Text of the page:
Biometric Security May Prevent Further Overreach as Bono Claims He Still Hasn’t Found What He’s Looking For

ITunes_LogoIn a move of almost indescribable magnanimity, U2 frontman Bono has said a string of sentences that some are construing to be an apology over his band’s latest album having been automatically downloaded to iTunes users. Attributing the move to his temperament as an artist, Bono explained in an interview that his little band was just trying to make a name for itself: “There’s a lot of noise out there. I guess we got a little noisy ourselves to get through it.”

Putting aside the question of whether anyone would have noticed the new U2 album had it not been forced upon unsuspecting music fans, the fiasco did highlight some interesting privacy issues. For many iTunes users, what was most startling about the exercise was that it was Apple, and not the users themselves, controlling the operation of the app. Outside of the usual software updates imposed on users of Apple software, this kind of thing is pretty out of the ordinary.

This controversy happens to have come about at a time when user privacy and security issues are coming under a lot of scrutiny: The increasing prominence of biometric technology is beginning to allow for seamless user authentication, and indeed Apple’s latest iPhone features a fingerprint scanner, while cheaper smartphones like Xolo’s Q2100 are starting to enter the market with similar biometric security components. As user security strengthens, large software and hardware providers like Apple might have to back away from the kinds of paternalistic activities that creep towards user privacy violations, as the U2 stunt did.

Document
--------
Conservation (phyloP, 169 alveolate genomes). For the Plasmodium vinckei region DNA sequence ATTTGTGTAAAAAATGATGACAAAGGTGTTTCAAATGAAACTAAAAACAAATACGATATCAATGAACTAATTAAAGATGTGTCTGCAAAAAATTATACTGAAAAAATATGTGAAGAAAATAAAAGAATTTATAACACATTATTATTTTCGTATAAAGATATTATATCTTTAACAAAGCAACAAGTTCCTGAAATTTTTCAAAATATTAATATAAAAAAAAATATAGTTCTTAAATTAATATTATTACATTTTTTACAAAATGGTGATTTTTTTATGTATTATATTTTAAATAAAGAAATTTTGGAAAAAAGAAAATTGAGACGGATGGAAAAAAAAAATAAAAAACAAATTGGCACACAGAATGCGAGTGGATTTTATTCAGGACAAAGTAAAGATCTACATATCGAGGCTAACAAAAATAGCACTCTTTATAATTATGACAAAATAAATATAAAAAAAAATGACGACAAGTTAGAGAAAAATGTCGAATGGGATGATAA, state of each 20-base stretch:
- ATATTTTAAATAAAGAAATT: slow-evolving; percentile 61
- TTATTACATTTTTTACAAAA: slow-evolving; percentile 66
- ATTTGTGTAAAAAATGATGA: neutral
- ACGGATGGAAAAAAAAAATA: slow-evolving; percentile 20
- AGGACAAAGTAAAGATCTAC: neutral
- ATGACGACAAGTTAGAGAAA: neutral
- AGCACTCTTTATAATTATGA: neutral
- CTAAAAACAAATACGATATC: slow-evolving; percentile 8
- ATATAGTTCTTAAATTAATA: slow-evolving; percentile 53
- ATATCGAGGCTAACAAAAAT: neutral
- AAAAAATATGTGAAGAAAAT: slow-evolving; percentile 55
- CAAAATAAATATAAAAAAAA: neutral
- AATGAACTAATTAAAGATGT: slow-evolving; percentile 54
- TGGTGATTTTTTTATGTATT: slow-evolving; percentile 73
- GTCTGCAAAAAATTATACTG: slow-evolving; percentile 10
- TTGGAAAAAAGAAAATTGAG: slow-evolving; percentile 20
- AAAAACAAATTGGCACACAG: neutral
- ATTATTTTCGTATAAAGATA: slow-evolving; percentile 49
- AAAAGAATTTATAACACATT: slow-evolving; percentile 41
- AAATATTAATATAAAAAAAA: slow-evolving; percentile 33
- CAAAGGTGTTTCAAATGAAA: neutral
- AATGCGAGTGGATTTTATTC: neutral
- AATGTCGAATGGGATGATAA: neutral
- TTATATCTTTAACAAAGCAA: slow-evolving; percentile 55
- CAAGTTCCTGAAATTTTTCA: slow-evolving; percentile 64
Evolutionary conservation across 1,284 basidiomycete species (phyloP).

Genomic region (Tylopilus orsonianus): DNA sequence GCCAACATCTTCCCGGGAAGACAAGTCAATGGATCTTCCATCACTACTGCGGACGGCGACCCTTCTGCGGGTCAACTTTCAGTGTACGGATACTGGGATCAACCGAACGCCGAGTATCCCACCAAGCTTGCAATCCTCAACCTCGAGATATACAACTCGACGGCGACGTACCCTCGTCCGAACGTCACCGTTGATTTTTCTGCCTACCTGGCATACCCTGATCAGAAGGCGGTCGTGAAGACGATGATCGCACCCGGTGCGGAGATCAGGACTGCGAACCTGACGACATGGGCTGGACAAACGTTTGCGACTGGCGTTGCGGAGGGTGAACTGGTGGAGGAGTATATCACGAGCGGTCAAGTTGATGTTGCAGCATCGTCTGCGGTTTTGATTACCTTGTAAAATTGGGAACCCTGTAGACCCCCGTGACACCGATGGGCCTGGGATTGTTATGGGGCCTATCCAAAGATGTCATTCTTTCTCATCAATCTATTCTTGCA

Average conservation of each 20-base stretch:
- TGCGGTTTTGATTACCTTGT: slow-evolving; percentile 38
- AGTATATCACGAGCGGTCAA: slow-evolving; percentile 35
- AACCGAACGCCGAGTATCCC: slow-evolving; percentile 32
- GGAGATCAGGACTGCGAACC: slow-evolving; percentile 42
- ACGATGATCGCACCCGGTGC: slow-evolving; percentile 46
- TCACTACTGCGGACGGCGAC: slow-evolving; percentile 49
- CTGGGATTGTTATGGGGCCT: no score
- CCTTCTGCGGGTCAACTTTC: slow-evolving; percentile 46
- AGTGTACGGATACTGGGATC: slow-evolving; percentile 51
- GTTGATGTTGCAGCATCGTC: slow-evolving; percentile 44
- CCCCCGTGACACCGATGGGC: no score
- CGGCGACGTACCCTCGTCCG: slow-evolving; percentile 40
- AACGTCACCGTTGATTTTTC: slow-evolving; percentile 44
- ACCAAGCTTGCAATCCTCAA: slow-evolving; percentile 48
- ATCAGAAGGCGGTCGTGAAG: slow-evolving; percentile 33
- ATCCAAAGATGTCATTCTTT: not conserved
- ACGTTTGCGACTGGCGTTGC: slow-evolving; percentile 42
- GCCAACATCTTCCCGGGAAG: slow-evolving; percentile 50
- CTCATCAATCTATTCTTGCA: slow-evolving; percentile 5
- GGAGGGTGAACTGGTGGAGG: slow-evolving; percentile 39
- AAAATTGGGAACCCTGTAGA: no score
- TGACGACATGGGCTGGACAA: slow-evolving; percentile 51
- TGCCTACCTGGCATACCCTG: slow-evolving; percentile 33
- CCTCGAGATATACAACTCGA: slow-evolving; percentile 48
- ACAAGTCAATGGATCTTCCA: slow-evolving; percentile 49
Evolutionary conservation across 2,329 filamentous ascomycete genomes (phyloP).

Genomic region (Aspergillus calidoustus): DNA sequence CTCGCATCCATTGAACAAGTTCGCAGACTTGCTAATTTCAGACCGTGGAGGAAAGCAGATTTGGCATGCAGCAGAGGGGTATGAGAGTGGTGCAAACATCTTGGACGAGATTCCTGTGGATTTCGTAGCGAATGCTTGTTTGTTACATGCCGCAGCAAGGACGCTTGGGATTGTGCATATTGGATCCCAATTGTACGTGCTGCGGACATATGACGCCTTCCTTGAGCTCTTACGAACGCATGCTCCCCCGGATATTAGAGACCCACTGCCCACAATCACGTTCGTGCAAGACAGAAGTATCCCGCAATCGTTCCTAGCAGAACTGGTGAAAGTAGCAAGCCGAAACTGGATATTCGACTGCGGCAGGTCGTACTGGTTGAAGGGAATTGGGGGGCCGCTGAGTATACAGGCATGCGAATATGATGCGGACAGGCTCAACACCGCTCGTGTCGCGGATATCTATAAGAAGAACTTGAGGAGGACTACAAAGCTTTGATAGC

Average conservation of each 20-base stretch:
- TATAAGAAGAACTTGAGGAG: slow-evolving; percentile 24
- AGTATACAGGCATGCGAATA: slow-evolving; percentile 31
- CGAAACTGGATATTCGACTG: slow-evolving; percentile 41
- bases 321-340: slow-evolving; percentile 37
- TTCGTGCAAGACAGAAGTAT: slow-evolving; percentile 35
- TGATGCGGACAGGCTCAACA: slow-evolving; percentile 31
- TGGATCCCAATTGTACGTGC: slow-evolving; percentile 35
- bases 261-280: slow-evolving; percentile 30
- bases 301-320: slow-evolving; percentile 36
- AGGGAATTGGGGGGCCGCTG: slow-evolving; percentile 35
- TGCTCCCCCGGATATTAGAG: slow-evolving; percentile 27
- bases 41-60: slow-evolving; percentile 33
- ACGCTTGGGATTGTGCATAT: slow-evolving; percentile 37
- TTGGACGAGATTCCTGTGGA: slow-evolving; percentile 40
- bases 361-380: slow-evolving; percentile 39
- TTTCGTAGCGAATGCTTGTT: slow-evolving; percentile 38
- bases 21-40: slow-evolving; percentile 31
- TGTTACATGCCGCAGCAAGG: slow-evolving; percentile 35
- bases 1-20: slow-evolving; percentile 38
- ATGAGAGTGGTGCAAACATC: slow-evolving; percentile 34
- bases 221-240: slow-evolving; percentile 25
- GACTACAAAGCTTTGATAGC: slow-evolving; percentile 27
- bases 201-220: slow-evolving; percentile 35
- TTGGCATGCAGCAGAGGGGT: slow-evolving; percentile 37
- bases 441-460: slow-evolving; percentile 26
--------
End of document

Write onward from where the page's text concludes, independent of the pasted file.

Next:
For its part, U2 seems unlikely to make such a bold and intrusive promotional move again, though wary listeners will recall that Bono has previously insisted that if you walk away, he will follow.